regarding the experimental procedure of research and provided numerous informations
and help on experimental setups as well as technical problems. Also, proofreading of
numerous reports and papers including this thesis is gratefully acknowledged.
Professor Dr. Shinichiro Ohgaki provided useful help during the determination of the
direction for biofilm experiments inside the microchannel. He also provided me with
access to biofilm for my research.
Professor Dr. Hiroyuki Katayama was a great supporter during the whole research period,
either by providing biofilm samples whenever needed on short notice as well as by

manifold useful discussions regarding the next steps in the ongoing biofilm research
inside the microchannel.
Dr. Dai Simazaki from the Japanese Institute of Public Health was very helpful in
providing information during discussions regarding the setup of the biofilm pumping
system and the biofilm experiments in microchannels. He also provided the Japanese pipe
materials used as references for the channel modification experiments.
Dr. Christoph Haisch was a helpful contact regarding research and procedures back in
Germany apart from Professor Niessner and provided information and useful discussions
about experimental progress and the conductance of the thesis.
Dr. Takehiko Tsukahara introduced me to the field of microfluidics and explained to me
the problems and ideas for chip connections.
Dr. Kae Sato helped me with a lot of Japanese documents and application forms,
especially during my last year as a JSPS scholar.
Dr. Kiyohito Shimura provided a lot of very helpful discussions and suggestions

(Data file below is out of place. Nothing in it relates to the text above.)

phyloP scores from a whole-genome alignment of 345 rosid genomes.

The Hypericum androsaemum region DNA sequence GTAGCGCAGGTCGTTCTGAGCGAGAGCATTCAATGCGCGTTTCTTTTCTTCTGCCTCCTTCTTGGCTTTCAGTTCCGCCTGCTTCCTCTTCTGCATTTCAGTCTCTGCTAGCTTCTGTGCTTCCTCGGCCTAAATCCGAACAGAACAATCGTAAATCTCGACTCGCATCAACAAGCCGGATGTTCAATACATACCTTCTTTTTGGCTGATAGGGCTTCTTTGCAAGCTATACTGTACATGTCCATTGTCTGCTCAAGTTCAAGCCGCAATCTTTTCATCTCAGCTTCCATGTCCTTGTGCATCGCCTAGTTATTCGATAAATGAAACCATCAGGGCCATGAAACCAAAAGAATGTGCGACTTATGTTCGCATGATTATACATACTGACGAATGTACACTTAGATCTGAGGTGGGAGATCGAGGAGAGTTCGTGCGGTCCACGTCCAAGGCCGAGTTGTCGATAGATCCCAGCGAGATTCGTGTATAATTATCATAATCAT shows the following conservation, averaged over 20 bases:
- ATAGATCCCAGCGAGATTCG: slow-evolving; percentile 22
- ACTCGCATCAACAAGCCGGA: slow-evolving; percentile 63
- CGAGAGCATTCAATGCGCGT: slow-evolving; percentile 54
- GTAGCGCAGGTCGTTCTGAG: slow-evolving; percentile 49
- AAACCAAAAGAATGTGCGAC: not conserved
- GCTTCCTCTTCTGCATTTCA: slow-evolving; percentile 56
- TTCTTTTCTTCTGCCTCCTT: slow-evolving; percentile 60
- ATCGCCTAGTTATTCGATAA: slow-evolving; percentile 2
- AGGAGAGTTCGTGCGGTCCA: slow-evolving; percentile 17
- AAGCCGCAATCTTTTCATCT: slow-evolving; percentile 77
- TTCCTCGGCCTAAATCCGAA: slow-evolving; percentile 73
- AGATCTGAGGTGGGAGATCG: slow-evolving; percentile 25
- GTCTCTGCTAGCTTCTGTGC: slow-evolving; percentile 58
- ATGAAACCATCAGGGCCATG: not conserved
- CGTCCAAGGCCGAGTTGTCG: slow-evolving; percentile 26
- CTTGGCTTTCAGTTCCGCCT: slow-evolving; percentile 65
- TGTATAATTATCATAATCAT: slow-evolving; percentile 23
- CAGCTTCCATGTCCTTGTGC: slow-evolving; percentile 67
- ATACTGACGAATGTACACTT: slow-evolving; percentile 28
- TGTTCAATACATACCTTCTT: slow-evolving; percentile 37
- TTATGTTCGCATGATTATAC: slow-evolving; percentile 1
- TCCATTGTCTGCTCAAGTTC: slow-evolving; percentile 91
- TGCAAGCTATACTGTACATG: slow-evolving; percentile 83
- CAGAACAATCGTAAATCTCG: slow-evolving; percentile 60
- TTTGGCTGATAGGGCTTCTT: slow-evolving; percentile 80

regarding the pressure-driven setup for biofilm experiments in a microchannel.
Dr. Arata Aota helped me during my first days in Tokyo to get used to the new
environment and during the application procedures which would have been not at all
understandable to me as most documents are still provided in Japanese with a lot of
characters I cannot understand even up to today. Also, he provided useful discussions
regarding flow in microchannels and pressure drop.
Dr. Yo Tanaka supported me throughout my stay with assistance in ‘difficult Japanese’,
especially regarding ordering of new material
Dr. Ki-Hoon Jang introduced me to surface modification with MPC copolymer, helped
me a lot with day-to-day problems in a world where Japanese is the predominant
language (it is interesting to re-learn how to use an ATM) and provided me with a good
time in Tokyo. Also he was the one who kept me doing some sports. I wonder how much
weight I would have gained without continued attempts to do sports.
Dr. Adelina Smirnova was also of great help during my first year of continued
experiences in a new environment where I was happy to have some European researcher
who could relate to my problems.

Asakawa-san introduced me to TLM setup and gave me instructions for aligning the laser
beams in English! Oikawa-san was helpful in continued discussions regarding TLM in